A very important aspect of our research into prostate cancer involves studying prostate cancer tissues.
Prostate tissue is frequently removed to help make a prostate cancer diagnosis and to help make decisions about the best treatment options for each man found to have the disease. Sometimes the whole prostate is removed as part of the treatment plan. This tissue is preserved and stored by the pathology service that makes the cancer diagnosis, usually for many years. Most men participating in our studies have been very generous and allowed us to access this material for further research. Many of the diagnostic laboratories that hold this material are supporting our research by providing this tumour tissue (that is left over from making the diagnosis) to our research program. In recent years our research team has worked very hard to communicate with pathology services and to collect the tumour tissue from across Australia that has been diagnosed in participants.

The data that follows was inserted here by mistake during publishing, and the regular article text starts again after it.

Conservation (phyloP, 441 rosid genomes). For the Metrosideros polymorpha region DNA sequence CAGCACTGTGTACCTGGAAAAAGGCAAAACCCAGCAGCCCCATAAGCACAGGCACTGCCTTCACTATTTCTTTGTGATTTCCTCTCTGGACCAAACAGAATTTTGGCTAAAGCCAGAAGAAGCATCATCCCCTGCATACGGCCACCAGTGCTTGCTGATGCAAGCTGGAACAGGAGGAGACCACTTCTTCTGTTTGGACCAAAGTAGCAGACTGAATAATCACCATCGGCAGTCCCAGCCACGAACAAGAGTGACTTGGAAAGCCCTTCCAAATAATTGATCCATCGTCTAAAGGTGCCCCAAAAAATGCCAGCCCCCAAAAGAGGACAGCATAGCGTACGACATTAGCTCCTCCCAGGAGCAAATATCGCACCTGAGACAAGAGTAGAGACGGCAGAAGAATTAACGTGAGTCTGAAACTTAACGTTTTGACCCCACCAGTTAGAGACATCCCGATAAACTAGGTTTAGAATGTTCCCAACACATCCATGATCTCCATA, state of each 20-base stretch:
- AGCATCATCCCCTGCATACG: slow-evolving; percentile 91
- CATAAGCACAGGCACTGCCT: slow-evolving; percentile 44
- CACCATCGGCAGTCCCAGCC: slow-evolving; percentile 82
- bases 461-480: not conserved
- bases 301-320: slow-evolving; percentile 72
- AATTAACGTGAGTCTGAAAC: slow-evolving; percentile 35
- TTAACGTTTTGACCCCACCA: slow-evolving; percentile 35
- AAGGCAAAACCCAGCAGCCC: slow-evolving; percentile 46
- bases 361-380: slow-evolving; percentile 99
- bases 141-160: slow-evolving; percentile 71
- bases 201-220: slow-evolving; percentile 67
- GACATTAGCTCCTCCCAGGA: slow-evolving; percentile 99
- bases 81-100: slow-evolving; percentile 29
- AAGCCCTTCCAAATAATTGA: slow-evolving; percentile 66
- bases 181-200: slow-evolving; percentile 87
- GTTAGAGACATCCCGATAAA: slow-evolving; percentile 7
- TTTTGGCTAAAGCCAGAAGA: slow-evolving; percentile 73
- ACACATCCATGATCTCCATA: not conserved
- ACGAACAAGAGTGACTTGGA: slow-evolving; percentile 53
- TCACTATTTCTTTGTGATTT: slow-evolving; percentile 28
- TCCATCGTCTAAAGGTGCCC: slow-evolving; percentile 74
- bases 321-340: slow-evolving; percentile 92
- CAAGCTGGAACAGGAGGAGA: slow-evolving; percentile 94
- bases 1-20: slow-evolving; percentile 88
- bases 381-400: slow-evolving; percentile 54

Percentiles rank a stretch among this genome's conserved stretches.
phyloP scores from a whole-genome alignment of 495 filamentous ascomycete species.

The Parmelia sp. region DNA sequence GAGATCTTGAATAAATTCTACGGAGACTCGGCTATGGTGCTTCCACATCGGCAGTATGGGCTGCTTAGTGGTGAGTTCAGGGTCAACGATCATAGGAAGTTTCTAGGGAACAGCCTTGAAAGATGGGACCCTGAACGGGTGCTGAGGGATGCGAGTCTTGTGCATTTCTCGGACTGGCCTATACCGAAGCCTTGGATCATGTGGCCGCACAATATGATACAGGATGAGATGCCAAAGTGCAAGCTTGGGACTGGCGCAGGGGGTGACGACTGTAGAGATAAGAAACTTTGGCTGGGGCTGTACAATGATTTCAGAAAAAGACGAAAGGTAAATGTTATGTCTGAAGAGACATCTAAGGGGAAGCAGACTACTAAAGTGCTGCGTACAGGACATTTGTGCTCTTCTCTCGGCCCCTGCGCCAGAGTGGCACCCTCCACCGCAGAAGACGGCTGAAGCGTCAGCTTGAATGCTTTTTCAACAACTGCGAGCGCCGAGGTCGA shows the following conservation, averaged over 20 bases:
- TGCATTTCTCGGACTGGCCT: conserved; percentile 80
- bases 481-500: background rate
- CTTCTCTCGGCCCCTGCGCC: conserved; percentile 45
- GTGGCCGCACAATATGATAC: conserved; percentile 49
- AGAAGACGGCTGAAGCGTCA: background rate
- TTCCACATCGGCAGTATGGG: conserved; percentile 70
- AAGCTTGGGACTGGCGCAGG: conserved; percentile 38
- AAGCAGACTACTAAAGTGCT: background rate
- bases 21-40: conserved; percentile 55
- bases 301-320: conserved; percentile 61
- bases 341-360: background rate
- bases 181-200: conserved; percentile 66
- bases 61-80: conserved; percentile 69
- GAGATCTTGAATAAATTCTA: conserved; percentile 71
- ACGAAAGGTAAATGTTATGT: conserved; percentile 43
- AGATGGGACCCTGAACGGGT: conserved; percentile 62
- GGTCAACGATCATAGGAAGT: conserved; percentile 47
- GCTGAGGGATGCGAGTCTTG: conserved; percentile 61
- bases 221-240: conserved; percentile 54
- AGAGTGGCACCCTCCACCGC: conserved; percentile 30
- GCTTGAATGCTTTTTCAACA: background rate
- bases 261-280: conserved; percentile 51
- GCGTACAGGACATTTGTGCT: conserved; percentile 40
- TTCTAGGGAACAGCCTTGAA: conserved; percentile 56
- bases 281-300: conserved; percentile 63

The laboratory based research team has also developed methods that now enable us to test this tumour tissue using new “high density” genomic platforms that have revolutionised cancer research. Our team can now examine the entire genome of a cancer in a single analysis using DNA extracted from these small amounts of tumour tissue and this work is advancing our understanding of what drives prostate cancer development and therefore what might prevent it.